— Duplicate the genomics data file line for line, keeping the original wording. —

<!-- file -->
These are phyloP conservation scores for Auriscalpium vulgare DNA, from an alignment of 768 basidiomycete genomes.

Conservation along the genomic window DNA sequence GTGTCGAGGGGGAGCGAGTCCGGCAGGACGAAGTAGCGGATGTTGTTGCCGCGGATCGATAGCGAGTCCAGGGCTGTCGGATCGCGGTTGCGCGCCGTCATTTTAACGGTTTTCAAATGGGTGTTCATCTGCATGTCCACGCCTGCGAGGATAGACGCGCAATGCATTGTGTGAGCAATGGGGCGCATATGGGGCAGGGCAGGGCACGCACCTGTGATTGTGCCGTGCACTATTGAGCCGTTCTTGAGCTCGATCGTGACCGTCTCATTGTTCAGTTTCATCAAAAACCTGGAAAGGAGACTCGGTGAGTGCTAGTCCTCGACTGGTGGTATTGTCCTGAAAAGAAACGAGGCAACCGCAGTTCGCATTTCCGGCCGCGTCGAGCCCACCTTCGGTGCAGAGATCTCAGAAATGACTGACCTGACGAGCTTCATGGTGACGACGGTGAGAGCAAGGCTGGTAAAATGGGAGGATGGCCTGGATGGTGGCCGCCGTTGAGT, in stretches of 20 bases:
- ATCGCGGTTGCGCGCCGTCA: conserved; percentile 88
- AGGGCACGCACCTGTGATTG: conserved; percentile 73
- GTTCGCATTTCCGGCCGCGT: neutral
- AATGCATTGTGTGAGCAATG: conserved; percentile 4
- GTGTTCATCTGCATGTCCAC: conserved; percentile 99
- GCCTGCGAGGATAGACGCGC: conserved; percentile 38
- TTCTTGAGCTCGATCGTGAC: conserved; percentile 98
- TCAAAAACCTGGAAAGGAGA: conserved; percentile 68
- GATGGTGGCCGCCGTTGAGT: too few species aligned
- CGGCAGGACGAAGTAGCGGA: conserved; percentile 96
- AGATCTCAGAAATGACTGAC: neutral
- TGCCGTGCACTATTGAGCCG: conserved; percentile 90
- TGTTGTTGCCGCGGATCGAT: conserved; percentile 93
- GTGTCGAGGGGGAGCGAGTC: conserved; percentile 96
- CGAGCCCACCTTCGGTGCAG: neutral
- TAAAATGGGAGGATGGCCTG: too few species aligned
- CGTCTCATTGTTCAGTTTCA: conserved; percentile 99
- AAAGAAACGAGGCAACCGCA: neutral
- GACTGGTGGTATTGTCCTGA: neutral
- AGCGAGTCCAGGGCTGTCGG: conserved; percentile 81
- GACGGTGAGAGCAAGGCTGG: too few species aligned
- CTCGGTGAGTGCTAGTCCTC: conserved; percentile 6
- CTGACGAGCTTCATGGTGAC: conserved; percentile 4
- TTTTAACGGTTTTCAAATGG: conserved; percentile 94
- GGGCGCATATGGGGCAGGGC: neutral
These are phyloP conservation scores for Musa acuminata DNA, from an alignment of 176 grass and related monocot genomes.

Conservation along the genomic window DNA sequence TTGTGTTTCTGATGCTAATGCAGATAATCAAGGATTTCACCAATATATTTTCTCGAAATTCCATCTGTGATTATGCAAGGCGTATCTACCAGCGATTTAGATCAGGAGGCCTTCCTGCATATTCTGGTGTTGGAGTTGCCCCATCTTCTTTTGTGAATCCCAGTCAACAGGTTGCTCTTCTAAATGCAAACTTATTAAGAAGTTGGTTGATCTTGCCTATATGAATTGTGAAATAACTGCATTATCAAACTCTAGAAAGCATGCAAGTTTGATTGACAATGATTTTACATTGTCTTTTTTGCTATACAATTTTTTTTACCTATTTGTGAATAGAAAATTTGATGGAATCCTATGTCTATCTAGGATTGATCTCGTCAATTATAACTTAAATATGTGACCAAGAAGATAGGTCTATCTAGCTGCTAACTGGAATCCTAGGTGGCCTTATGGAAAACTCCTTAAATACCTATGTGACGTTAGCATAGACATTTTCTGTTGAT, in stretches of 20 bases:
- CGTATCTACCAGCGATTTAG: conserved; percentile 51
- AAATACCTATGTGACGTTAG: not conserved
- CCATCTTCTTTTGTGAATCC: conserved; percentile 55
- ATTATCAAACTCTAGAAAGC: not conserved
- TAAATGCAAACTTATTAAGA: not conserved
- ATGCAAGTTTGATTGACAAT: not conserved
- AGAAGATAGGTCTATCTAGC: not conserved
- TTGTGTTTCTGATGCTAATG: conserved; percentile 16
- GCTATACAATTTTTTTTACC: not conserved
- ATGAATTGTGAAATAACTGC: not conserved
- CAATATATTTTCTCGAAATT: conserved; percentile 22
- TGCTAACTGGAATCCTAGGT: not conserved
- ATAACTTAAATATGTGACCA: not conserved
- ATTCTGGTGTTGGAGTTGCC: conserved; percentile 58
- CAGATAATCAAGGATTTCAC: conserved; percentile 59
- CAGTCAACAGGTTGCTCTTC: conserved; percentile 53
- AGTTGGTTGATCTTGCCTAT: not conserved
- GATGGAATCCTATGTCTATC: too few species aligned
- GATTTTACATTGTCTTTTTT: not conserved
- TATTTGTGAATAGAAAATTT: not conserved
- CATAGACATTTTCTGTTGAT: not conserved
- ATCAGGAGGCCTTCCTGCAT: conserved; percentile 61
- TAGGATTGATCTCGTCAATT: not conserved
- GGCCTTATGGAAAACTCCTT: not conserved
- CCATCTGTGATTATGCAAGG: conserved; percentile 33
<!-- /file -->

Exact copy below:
These are phyloP conservation scores for Auriscalpium vulgare DNA, from an alignment of 768 basidiomycete genomes.

Conservation along the genomic window DNA sequence GTGTCGAGGGGGAGCGAGTCCGGCAGGACGAAGTAGCGGATGTTGTTGCCGCGGATCGATAGCGAGTCCAGGGCTGTCGGATCGCGGTTGCGCGCCGTCATTTTAACGGTTTTCAAATGGGTGTTCATCTGCATGTCCACGCCTGCGAGGATAGACGCGCAATGCATTGTGTGAGCAATGGGGCGCATATGGGGCAGGGCAGGGCACGCACCTGTGATTGTGCCGTGCACTATTGAGCCGTTCTTGAGCTCGATCGTGACCGTCTCATTGTTCAGTTTCATCAAAAACCTGGAAAGGAGACTCGGTGAGTGCTAGTCCTCGACTGGTGGTATTGTCCTGAAAAGAAACGAGGCAACCGCAGTTCGCATTTCCGGCCGCGTCGAGCCCACCTTCGGTGCAGAGATCTCAGAAATGACTGACCTGACGAGCTTCATGGTGACGACGGTGAGAGCAAGGCTGGTAAAATGGGAGGATGGCCTGGATGGTGGCCGCCGTTGAGT, in stretches of 20 bases:
- ATCGCGGTTGCGCGCCGTCA: conserved; percentile 88
- AGGGCACGCACCTGTGATTG: conserved; percentile 73
- GTTCGCATTTCCGGCCGCGT: neutral
- AATGCATTGTGTGAGCAATG: conserved; percentile 4
- GTGTTCATCTGCATGTCCAC: conserved; percentile 99
- GCCTGCGAGGATAGACGCGC: conserved; percentile 38
- TTCTTGAGCTCGATCGTGAC: conserved; percentile 98
- TCAAAAACCTGGAAAGGAGA: conserved; percentile 68
- GATGGTGGCCGCCGTTGAGT: too few species aligned
- CGGCAGGACGAAGTAGCGGA: conserved; percentile 96
- AGATCTCAGAAATGACTGAC: neutral
- TGCCGTGCACTATTGAGCCG: conserved; percentile 90
- TGTTGTTGCCGCGGATCGAT: conserved; percentile 93
- GTGTCGAGGGGGAGCGAGTC: conserved; percentile 96
- CGAGCCCACCTTCGGTGCAG: neutral
- TAAAATGGGAGGATGGCCTG: too few species aligned
- CGTCTCATTGTTCAGTTTCA: conserved; percentile 99
- AAAGAAACGAGGCAACCGCA: neutral
- GACTGGTGGTATTGTCCTGA: neutral
- AGCGAGTCCAGGGCTGTCGG: conserved; percentile 81
- GACGGTGAGAGCAAGGCTGG: too few species aligned
- CTCGGTGAGTGCTAGTCCTC: conserved; percentile 6
- CTGACGAGCTTCATGGTGAC: conserved; percentile 4
- TTTTAACGGTTTTCAAATGG: conserved; percentile 94
- GGGCGCATATGGGGCAGGGC: neutral
These are phyloP conservation scores for Musa acuminata DNA, from an alignment of 176 grass and related monocot genomes.

Conservation along the genomic window DNA sequence TTGTGTTTCTGATGCTAATGCAGATAATCAAGGATTTCACCAATATATTTTCTCGAAATTCCATCTGTGATTATGCAAGGCGTATCTACCAGCGATTTAGATCAGGAGGCCTTCCTGCATATTCTGGTGTTGGAGTTGCCCCATCTTCTTTTGTGAATCCCAGTCAACAGGTTGCTCTTCTAAATGCAAACTTATTAAGAAGTTGGTTGATCTTGCCTATATGAATTGTGAAATAACTGCATTATCAAACTCTAGAAAGCATGCAAGTTTGATTGACAATGATTTTACATTGTCTTTTTTGCTATACAATTTTTTTTACCTATTTGTGAATAGAAAATTTGATGGAATCCTATGTCTATCTAGGATTGATCTCGTCAATTATAACTTAAATATGTGACCAAGAAGATAGGTCTATCTAGCTGCTAACTGGAATCCTAGGTGGCCTTATGGAAAACTCCTTAAATACCTATGTGACGTTAGCATAGACATTTTCTGTTGAT, in stretches of 20 bases:
- CGTATCTACCAGCGATTTAG: conserved; percentile 51
- AAATACCTATGTGACGTTAG: not conserved
- CCATCTTCTTTTGTGAATCC: conserved; percentile 55
- ATTATCAAACTCTAGAAAGC: not conserved
- TAAATGCAAACTTATTAAGA: not conserved
- ATGCAAGTTTGATTGACAAT: not conserved
- AGAAGATAGGTCTATCTAGC: not conserved
- TTGTGTTTCTGATGCTAATG: conserved; percentile 16
- GCTATACAATTTTTTTTACC: not conserved
- ATGAATTGTGAAATAACTGC: not conserved
- CAATATATTTTCTCGAAATT: conserved; percentile 22
- TGCTAACTGGAATCCTAGGT: not conserved
- ATAACTTAAATATGTGACCA: not conserved
- ATTCTGGTGTTGGAGTTGCC: conserved; percentile 58
- CAGATAATCAAGGATTTCAC: conserved; percentile 59
- CAGTCAACAGGTTGCTCTTC: conserved; percentile 53
- AGTTGGTTGATCTTGCCTAT: not conserved
- GATGGAATCCTATGTCTATC: too few species aligned
- GATTTTACATTGTCTTTTTT: not conserved
- TATTTGTGAATAGAAAATTT: not conserved
- CATAGACATTTTCTGTTGAT: not conserved
- ATCAGGAGGCCTTCCTGCAT: conserved; percentile 61
- TAGGATTGATCTCGTCAATT: not conserved
- GGCCTTATGGAAAACTCCTT: not conserved
- CCATCTGTGATTATGCAAGG: conserved; percentile 33